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The 8 WASTES of Manufacturing

Waste, in “Lean” terms, is any activity that does not add value to a product, costs money and resources, and earns nothing for a business. From operating losses to missed opportunities.


Would you pay for a meal at a restaurant that was prepared by mistake? Would you purchase a product and pay an extra cost for a feature you didn’t ask for? Would you pay storage fees for a product you bought before it arrived? Probably not.


Similarly, the eight wastes in manufacturing ("DOWNTIME") are:


  1. DEFECTS: The defect waste is defined as the loss of value to scrap, repair, or rework a product that deviates from specifications.

  2. OVERPRODUCTION: Producing more than is needed, faster than needed, or before it’s needed.

  3. WAITING: Caused by inconsistent work methods, lack of proper equipment or materials, long setup times, low man/machine effectiveness, poor equipment maintenance, or skills monopolies.

  4. NON-UTILIZED TALENT: Refers to underutilizing or not properly engaging employees in a process. This could take the form of employees performing unnecessary work when their talent could be utilized in activities that add greater value, or not utilizing employees’ critical thinking abilities and feedback in processes.

  5. TRANSPORTATION: Any material movement that doesn’t directly support immediate production. An improper facility layout, poor production planning, and poor scheduling can generate transport waste.

  6. INVENTORY: Any supply in excess of process requirements necessary to produce goods or services in a Just-in-Time manner.

  7. MOTION (MOVEMENT): Any movement of people that doesn’t contribute added value to the product. Motion waste is often caused by ineffective plant layouts, lack of visual controls, poor process documentation, or poor workplace organization.

  8. EXTRA PROCESSING (OVER-PROCESSING): Any redundant effort in production or communication that does not add value to a product or service. Waste includes endless product or process refinement, excessive information, process bottlenecks, redundant reviews and approvals, and unclear customer specifications.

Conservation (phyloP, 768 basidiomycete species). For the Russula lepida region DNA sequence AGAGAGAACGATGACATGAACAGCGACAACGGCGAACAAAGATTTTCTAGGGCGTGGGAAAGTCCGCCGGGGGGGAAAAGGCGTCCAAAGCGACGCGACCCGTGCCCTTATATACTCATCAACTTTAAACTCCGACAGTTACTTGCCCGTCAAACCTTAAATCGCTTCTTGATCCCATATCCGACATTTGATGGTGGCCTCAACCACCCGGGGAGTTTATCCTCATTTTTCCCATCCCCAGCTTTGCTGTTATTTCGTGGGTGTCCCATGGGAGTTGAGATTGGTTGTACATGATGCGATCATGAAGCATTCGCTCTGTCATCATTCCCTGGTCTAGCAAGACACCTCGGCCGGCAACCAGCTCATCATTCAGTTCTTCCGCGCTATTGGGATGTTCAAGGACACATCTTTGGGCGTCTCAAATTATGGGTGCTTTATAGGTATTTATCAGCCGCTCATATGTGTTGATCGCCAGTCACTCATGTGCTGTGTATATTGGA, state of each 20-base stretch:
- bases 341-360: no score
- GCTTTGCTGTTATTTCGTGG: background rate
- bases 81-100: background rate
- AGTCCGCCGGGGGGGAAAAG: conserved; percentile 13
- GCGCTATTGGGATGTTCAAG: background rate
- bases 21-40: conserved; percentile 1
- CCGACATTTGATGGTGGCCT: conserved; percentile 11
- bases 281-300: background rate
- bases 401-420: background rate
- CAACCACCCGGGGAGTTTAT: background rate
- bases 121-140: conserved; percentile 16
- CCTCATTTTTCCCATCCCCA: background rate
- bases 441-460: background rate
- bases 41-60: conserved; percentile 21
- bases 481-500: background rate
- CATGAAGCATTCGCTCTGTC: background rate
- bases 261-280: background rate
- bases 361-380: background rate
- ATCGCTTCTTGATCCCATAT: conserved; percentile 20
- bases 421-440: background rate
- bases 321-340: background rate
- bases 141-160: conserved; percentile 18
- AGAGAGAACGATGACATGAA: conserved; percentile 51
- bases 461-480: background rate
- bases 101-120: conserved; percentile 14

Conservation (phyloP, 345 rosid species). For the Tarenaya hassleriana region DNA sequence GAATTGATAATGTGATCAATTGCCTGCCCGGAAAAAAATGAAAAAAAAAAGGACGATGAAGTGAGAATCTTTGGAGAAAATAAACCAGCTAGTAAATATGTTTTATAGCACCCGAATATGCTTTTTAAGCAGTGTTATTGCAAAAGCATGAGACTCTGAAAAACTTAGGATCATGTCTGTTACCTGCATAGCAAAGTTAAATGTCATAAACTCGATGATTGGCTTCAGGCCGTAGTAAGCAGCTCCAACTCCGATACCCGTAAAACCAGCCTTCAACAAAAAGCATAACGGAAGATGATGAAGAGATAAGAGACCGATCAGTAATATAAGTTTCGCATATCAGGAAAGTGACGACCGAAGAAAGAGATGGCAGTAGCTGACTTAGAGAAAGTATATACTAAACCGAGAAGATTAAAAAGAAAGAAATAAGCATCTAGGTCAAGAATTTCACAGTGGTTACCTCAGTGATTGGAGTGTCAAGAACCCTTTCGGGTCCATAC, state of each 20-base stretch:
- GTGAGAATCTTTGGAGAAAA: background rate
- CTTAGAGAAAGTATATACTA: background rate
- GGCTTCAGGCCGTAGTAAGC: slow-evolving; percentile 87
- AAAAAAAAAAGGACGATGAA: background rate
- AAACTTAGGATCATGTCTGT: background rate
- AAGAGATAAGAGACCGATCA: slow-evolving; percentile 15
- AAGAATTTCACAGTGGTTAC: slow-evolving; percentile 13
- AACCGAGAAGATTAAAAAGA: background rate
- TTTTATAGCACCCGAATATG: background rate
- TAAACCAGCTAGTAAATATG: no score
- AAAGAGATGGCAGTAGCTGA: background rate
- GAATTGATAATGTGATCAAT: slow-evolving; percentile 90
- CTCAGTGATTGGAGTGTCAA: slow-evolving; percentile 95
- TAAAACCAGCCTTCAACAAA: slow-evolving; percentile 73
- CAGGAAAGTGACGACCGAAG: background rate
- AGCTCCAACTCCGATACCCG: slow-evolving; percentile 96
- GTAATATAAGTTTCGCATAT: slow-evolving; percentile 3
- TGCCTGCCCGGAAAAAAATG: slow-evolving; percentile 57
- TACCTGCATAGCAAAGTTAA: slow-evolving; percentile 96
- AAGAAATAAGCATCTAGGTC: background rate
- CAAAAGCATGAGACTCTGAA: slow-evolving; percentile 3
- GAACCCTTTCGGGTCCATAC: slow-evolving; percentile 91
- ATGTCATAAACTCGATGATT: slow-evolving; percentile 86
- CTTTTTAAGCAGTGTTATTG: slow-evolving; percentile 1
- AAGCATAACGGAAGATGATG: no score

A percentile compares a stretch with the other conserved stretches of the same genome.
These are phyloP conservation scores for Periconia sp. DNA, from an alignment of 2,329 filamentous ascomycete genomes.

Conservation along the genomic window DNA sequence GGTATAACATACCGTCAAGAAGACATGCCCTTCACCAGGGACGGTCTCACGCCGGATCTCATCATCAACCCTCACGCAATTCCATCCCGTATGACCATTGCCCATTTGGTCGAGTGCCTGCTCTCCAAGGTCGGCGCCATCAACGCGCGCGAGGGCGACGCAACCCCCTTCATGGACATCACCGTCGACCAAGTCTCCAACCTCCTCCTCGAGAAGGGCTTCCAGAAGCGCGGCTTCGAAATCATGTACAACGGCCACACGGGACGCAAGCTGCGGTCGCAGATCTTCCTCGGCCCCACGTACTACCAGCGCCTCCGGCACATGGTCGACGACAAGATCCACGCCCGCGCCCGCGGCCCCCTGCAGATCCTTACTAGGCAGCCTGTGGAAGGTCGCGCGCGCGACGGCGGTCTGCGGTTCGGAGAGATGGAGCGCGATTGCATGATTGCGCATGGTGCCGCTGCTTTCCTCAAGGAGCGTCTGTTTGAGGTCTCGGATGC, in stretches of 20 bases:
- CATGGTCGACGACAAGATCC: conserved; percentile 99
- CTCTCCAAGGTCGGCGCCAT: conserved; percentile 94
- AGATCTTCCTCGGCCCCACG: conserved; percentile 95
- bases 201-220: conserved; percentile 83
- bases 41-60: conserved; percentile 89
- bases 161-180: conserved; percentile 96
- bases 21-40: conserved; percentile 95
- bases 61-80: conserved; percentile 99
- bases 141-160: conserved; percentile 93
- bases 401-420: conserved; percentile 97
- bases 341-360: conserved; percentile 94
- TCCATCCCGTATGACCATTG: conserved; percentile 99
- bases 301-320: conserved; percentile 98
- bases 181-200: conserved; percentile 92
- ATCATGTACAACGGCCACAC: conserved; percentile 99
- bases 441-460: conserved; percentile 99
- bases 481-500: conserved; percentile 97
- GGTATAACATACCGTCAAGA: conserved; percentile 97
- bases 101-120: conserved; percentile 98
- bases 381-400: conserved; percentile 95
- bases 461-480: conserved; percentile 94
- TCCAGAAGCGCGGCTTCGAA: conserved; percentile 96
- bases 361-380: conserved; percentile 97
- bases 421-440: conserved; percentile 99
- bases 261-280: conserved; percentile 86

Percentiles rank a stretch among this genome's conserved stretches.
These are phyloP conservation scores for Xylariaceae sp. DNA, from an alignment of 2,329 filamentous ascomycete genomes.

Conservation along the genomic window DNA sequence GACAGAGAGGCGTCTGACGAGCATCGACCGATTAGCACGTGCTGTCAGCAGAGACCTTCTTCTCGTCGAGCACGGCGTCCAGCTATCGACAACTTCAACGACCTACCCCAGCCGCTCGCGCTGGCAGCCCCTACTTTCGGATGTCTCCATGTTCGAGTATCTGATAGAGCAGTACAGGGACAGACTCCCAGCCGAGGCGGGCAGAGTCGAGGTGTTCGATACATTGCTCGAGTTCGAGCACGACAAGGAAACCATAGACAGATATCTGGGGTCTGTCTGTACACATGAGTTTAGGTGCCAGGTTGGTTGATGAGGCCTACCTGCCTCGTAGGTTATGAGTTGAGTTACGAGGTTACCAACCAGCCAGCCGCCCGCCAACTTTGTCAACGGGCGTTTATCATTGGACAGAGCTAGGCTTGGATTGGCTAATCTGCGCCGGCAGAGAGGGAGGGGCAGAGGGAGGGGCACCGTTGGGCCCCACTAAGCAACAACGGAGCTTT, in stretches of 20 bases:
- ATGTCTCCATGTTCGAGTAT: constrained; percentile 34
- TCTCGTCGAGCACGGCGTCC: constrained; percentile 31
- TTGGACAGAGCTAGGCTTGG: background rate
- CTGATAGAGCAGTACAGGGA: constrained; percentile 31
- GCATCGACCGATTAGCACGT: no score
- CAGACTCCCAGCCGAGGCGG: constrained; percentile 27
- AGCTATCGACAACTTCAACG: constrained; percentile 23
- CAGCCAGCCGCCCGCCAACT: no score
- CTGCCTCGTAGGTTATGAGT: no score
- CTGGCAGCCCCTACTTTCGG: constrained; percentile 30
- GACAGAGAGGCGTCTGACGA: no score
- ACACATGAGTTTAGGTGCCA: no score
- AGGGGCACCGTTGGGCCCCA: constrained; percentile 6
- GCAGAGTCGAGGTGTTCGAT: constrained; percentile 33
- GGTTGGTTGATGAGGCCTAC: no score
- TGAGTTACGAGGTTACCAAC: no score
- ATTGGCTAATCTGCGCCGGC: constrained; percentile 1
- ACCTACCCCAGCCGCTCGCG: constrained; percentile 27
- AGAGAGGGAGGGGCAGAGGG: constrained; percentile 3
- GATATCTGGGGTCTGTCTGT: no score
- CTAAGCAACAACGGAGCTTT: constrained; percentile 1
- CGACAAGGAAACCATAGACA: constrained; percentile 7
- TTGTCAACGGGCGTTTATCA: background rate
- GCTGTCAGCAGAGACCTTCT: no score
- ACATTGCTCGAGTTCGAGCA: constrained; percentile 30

There are many techniques to help the identification and elimination of waste; however, within lean manufacturing we wish to prevent them from being needed in the first place.


  • Prevention of defects is achieved through several different techniques from automation or through “error-proof” devices preventing the process from running or highlighting the defect for action.

  • We also implement standard operations procedures (SOP) and training to ensure that the correct methods are undertaken and standards achieved.

  • Unbalanced processes are a cause of waiting in the process flow if one process takes longer than the next. Balancing the flow is key to minimizing the waiting waste.

  • Empowerment of teams to solve and prevent their own problems. By harnessing the talents of employees, a company can quickly and efficiently prevent the occurrence of waste.


Source:

George, M Upton, M Price, M (2002), "Lean Six-Sigma", Mc Graw-Hill, NY

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